At this point you might be thinking: How are they going to drive a 37 foot RV up the mountain pass to get to such a high elevation? The answer is very slowly while honking the horn around every corner to alert other drivers that a bus is coming through. It was a harrowing drive, particularly for our first big trip in the RV, but we made it just fine. To be honest, it was kinda fun. During the drive up the mountain we played Herb Albert’s Tijuana Brass. A rather salacious album cover but it makes for a great adventure soundtrack.
When we finally arrived at the campground we realized that the roads within the campground were just as narrow as the road up the mountain. It was a tight fit as we navigated our way to our camping spot. On our first pass through the campground we missed the turn for our spot. The roads were one way (and we can’t reverse while towing the Jeep) so we asked a park staff member that we passed where we should turn around. He pointed us to the group camp spot further down the road. This was terrible advice. The group camp was on a loop with a turn far too sharp for us to make in our RV, let alone in the RV with the Jeep attached. But by the time we realized this we were already within the loop. We started unhitching the Jeep, which we’ve become pretty efficient at, intending to leave it parked at the group camp while we parked the RV at our campsite. We could come back for it in a few minutes. With the Jeep unhitched we were able to get the RV around the loop. It was a close turn, made even more awkward by a lady that insisted on standing unreasonably close and staring at us. I rolled down the window to talk to her and the first thing she did was ask if we hit something. I said no, to which she replied “Good, cause I’m watching.” I like to think that camping is a fun, relaxing activity and this woman was neither. We assume she was the one that left the nasty note on the Jeep windshield when we returned for it 20 minutes later. Apparently, we were not parked in an acceptable parking spot.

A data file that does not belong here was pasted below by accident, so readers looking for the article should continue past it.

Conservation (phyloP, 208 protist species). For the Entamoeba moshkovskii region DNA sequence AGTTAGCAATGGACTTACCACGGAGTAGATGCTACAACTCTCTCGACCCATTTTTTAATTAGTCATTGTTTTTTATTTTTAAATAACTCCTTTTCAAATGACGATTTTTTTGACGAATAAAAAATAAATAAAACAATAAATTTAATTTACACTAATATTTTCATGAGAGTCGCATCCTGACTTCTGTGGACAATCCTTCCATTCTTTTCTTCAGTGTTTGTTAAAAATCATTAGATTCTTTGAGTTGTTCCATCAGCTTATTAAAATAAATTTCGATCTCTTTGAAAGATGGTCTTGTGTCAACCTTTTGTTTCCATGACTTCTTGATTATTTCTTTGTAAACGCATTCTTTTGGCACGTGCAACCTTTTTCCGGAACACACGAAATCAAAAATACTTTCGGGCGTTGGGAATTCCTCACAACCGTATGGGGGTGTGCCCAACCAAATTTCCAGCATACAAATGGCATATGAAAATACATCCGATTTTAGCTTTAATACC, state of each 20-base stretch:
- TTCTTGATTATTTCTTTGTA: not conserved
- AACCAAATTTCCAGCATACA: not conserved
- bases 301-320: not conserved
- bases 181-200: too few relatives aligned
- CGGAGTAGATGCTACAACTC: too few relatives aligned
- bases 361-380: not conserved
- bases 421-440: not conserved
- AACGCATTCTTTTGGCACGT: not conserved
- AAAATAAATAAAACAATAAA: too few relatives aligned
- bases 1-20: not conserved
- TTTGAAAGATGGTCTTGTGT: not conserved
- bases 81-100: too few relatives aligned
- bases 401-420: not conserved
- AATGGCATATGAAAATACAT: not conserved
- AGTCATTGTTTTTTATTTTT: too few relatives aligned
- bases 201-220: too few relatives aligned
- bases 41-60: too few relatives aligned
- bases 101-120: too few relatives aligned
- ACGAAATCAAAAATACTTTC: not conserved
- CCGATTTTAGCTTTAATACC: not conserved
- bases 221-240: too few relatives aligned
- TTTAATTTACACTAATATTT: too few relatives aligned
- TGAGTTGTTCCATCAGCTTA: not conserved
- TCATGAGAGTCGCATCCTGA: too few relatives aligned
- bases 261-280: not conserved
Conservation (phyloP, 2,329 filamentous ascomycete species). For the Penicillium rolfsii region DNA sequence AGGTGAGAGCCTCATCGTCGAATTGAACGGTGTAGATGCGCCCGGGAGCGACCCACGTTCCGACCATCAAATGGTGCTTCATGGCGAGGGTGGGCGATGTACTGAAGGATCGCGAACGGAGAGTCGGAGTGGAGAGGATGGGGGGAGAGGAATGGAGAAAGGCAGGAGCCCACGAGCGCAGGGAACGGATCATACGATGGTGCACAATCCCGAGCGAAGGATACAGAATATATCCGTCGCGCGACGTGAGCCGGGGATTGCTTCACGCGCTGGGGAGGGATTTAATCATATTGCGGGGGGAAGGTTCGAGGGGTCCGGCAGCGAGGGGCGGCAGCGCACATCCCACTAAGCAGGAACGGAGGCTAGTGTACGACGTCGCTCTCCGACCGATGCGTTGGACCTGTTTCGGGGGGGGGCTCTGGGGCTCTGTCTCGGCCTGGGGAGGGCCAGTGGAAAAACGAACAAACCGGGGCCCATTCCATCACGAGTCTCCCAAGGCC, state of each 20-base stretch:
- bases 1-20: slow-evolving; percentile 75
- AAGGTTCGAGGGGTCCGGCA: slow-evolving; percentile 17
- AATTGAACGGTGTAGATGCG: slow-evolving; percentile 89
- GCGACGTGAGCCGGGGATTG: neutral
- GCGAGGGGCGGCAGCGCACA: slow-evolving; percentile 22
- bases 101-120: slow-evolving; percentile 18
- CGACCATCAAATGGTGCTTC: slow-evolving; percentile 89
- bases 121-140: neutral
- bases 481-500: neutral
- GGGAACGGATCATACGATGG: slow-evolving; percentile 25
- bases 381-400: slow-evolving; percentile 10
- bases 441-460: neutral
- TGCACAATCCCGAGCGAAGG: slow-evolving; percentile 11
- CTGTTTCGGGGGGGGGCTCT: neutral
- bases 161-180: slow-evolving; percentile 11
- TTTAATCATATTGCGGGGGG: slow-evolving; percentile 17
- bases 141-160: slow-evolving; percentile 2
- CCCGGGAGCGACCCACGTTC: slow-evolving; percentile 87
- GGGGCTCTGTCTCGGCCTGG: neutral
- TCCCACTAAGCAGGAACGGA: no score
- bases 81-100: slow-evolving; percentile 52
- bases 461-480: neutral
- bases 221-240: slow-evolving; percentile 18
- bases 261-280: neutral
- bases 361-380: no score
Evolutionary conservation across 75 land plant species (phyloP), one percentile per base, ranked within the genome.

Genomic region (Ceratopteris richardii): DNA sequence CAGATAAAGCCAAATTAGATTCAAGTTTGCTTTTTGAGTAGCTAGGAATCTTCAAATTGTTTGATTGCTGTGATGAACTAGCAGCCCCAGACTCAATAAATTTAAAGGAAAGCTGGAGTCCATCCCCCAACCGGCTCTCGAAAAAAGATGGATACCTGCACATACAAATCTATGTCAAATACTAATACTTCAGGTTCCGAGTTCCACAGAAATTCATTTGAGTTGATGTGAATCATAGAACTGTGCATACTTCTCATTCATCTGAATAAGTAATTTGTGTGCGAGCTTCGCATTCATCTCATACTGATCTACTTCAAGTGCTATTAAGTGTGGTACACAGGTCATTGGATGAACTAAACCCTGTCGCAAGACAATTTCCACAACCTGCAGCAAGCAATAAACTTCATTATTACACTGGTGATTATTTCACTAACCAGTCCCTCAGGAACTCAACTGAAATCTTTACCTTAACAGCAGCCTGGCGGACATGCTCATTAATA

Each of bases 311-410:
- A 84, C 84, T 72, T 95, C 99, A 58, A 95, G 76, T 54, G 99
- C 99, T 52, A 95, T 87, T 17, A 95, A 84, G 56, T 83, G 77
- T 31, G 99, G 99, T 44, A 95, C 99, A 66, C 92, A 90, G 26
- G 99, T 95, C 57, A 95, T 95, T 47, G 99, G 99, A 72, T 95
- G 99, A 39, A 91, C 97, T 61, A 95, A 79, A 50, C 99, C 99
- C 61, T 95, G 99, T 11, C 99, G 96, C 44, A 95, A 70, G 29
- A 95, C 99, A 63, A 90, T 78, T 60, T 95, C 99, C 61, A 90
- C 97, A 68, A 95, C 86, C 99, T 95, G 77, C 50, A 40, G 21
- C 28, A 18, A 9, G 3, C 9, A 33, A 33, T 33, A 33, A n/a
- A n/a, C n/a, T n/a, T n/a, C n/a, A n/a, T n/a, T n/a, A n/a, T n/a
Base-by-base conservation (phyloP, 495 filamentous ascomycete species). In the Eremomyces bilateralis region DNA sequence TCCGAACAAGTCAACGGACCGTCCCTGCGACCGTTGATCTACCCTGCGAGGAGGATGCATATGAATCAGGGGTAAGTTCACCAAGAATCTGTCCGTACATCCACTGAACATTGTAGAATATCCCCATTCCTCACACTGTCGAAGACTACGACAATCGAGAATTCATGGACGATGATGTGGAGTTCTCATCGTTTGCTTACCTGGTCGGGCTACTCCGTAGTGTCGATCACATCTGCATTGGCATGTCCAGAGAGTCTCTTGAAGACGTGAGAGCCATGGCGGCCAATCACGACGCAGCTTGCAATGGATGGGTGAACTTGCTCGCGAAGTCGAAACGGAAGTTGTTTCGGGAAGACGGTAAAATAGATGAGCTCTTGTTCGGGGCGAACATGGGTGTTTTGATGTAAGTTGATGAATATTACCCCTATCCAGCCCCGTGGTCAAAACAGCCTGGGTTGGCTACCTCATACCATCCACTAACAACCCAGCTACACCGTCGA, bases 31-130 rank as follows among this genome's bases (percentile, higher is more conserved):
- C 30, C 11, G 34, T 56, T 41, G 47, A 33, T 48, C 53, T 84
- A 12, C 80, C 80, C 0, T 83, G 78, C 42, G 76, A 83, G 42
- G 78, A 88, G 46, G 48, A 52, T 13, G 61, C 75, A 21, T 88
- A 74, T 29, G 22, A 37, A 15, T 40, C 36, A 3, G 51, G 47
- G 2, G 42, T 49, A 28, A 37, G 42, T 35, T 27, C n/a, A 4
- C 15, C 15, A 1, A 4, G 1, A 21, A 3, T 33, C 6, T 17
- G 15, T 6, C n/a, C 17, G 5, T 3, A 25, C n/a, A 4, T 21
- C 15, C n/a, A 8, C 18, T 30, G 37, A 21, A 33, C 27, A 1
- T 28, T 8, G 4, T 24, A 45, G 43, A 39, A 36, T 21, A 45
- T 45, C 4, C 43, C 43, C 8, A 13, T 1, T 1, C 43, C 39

When we finally got to our campsite we realized that while it really was 80 feet long, that was 80 feet of curve, not a straight driveway. This made parking a bit tough but Brandon handled it like a pro. We made it! Happy Birthday America!